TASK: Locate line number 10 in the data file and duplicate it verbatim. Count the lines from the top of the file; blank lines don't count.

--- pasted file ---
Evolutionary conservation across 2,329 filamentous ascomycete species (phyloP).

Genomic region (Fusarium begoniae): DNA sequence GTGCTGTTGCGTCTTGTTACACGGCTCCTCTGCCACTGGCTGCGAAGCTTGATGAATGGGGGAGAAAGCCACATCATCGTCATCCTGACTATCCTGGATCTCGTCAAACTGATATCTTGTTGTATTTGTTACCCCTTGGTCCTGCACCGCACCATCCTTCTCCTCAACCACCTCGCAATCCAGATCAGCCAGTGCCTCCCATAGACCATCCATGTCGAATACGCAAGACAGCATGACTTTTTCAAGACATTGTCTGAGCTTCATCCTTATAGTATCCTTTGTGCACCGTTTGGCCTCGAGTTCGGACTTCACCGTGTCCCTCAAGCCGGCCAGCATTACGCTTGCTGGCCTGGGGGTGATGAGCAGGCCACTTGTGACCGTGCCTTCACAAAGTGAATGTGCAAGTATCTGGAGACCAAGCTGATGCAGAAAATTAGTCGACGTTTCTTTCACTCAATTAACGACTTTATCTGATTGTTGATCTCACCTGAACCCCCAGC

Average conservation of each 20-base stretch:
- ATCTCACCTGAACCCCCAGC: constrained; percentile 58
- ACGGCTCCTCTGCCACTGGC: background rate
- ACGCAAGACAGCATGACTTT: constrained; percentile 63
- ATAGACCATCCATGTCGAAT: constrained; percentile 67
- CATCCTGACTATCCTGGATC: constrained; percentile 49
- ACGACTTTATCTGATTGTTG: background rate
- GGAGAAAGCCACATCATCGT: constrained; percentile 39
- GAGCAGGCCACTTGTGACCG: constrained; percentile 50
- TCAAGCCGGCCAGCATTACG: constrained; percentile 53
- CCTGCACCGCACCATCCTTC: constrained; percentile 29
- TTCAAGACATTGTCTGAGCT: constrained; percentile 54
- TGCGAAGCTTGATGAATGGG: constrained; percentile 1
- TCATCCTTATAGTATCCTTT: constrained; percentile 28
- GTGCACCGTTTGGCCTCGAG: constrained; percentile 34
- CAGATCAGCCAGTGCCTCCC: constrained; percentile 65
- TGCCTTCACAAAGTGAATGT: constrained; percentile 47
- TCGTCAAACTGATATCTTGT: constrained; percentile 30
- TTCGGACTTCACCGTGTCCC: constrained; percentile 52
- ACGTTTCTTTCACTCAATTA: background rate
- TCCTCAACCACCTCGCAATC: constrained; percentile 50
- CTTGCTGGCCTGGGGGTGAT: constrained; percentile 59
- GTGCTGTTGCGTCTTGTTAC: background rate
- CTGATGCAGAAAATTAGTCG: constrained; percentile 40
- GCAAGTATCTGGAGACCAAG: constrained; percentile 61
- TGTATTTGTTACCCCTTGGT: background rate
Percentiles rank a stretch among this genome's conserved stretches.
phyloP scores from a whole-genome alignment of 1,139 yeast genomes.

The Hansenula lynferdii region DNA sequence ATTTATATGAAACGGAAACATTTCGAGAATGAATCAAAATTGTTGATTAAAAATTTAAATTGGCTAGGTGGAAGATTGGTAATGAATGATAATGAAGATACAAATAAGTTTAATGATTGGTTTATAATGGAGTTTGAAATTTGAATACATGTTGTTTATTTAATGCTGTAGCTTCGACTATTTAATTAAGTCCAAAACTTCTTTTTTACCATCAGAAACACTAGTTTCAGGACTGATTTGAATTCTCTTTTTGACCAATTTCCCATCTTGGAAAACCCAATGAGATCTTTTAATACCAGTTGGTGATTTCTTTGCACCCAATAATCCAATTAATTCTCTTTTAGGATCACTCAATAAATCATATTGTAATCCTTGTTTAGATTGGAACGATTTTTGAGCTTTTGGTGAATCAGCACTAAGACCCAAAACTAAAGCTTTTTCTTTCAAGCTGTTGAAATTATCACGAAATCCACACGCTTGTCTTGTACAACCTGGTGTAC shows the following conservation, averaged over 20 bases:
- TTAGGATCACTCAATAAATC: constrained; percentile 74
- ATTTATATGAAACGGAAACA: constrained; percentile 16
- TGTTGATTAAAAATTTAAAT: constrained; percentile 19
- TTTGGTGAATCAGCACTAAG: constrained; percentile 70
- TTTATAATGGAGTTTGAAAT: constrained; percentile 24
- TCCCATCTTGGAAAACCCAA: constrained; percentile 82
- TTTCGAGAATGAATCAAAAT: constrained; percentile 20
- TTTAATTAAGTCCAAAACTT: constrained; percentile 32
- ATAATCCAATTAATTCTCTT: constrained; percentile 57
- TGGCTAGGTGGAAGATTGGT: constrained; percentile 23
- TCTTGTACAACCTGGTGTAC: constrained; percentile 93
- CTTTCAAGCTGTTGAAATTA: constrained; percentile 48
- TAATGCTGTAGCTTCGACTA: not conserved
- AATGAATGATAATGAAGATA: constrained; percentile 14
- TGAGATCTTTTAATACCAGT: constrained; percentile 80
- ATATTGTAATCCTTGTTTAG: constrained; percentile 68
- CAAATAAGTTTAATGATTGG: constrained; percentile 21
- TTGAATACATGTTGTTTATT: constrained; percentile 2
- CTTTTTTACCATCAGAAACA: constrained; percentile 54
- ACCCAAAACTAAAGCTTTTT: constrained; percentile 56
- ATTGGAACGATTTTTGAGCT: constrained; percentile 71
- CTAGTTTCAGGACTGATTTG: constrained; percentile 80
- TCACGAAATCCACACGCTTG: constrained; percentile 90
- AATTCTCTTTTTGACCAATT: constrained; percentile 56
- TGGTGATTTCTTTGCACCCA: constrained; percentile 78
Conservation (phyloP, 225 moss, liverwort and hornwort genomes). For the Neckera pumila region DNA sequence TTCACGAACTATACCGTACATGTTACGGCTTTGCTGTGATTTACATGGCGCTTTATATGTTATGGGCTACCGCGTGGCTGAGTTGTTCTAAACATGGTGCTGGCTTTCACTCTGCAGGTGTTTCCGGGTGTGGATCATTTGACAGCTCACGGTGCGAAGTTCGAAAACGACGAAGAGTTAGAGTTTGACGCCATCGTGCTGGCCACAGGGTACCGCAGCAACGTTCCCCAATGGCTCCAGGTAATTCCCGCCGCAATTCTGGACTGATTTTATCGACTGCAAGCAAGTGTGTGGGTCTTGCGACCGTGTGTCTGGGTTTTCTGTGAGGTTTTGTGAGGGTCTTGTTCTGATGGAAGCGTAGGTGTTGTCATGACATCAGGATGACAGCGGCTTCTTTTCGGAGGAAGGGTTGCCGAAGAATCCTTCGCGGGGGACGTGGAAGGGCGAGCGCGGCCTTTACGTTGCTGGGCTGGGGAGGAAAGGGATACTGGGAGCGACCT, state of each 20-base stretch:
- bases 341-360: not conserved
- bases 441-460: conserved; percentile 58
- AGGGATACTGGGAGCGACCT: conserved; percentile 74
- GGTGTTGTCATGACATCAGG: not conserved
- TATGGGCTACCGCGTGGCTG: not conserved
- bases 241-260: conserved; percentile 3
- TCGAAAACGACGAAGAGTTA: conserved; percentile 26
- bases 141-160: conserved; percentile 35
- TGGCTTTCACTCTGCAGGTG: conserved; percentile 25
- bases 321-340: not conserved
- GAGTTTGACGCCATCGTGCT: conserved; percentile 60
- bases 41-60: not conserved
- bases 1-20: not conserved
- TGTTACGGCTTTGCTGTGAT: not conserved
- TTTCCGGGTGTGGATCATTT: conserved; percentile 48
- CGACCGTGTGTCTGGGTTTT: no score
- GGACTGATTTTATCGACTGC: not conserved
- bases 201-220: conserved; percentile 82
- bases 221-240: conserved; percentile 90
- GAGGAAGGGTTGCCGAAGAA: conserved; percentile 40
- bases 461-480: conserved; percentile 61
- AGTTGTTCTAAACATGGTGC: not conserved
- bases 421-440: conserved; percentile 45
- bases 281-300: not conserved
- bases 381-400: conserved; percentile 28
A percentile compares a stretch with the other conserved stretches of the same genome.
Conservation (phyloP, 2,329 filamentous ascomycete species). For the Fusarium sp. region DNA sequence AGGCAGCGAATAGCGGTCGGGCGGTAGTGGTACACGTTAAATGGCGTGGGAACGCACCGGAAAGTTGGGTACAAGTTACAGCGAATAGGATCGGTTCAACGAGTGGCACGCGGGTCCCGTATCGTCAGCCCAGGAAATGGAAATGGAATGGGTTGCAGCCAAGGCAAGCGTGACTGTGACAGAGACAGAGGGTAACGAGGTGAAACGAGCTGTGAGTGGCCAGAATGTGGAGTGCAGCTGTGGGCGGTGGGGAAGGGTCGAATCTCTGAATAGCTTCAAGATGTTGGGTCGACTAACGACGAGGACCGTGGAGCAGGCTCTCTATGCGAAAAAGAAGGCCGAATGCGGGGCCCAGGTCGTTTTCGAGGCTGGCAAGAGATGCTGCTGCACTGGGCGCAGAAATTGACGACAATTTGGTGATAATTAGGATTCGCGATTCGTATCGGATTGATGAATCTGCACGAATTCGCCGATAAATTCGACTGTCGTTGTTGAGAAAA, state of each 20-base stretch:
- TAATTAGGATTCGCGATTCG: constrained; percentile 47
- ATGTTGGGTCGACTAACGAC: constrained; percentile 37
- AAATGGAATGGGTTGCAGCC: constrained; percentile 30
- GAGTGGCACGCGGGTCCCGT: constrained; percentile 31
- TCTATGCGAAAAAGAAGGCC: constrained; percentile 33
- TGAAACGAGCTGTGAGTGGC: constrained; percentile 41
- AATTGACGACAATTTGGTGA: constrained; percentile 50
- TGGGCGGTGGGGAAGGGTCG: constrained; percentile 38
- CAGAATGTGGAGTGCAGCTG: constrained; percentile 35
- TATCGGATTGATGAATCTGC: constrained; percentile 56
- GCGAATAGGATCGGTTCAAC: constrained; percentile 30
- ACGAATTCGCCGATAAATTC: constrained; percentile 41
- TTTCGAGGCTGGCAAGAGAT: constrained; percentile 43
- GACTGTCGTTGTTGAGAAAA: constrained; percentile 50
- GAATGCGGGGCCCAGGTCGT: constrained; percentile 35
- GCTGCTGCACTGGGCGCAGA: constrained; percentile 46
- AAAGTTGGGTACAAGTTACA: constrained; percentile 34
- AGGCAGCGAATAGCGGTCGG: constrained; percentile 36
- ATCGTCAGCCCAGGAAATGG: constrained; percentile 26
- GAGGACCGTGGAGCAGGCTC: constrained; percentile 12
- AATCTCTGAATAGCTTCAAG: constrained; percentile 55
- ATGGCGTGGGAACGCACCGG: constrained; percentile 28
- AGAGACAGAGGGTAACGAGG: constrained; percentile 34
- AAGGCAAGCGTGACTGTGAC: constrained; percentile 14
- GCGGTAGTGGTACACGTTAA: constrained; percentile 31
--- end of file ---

- GGAGAAAGCCACATCATCGT: constrained; percentile 39